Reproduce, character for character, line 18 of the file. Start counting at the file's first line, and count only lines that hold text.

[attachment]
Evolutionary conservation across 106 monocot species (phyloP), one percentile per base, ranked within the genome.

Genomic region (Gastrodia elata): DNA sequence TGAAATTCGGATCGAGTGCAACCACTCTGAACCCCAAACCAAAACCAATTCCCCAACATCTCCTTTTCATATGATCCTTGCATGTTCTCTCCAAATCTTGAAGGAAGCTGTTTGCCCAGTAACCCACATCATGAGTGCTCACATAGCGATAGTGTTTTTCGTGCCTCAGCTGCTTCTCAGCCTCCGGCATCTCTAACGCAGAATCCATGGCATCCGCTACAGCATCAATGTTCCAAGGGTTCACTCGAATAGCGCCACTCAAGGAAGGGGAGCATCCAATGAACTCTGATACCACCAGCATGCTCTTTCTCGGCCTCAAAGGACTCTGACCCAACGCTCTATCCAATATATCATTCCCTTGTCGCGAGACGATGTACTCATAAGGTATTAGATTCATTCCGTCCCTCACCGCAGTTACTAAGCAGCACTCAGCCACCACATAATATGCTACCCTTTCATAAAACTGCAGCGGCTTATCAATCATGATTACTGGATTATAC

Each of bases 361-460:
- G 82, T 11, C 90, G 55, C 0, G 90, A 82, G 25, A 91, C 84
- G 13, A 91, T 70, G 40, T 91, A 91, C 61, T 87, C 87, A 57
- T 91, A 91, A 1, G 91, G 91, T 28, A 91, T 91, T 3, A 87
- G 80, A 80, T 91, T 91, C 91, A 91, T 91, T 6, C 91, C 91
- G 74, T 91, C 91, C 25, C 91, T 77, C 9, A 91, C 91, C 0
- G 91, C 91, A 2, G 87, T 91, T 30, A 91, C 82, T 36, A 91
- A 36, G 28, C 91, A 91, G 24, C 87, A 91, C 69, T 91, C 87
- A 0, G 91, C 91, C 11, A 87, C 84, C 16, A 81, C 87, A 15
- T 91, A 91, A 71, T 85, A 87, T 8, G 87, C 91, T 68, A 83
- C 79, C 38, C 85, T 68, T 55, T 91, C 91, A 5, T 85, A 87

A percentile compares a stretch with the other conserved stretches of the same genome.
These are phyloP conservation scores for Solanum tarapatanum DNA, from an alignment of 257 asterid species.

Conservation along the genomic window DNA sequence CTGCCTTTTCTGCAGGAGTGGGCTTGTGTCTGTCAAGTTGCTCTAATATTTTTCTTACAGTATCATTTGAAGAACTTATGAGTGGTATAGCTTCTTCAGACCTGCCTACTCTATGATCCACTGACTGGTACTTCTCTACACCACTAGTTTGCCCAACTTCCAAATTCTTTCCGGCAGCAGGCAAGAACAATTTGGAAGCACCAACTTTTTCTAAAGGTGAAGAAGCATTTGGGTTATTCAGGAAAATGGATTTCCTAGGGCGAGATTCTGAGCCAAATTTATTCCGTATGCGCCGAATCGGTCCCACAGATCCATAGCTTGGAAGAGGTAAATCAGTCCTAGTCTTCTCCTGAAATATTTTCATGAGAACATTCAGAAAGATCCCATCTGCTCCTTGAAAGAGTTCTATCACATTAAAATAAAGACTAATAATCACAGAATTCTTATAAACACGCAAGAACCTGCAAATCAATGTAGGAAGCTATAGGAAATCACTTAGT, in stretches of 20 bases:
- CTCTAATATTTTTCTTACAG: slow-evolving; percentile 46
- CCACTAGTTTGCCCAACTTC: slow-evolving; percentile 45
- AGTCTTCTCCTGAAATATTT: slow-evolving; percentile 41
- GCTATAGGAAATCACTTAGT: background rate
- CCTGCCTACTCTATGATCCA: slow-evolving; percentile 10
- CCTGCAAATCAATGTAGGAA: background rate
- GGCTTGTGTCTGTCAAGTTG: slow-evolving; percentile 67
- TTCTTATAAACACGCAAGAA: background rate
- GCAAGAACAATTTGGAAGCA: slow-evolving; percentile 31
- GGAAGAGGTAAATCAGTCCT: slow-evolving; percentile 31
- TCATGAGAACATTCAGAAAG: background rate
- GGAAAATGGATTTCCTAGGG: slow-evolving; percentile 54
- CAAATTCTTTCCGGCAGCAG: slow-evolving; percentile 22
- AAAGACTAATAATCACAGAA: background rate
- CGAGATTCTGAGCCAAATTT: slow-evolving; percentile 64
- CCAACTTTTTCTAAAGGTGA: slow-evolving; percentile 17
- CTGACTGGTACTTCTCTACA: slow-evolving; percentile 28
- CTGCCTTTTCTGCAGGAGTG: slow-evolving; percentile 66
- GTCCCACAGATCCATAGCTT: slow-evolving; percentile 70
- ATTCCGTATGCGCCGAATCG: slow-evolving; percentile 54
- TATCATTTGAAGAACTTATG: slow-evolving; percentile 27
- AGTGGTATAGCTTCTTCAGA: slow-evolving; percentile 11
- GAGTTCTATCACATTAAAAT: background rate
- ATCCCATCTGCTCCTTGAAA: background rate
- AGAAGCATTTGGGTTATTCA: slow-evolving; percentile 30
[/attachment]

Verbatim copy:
- CCACTAGTTTGCCCAACTTC: slow-evolving; percentile 45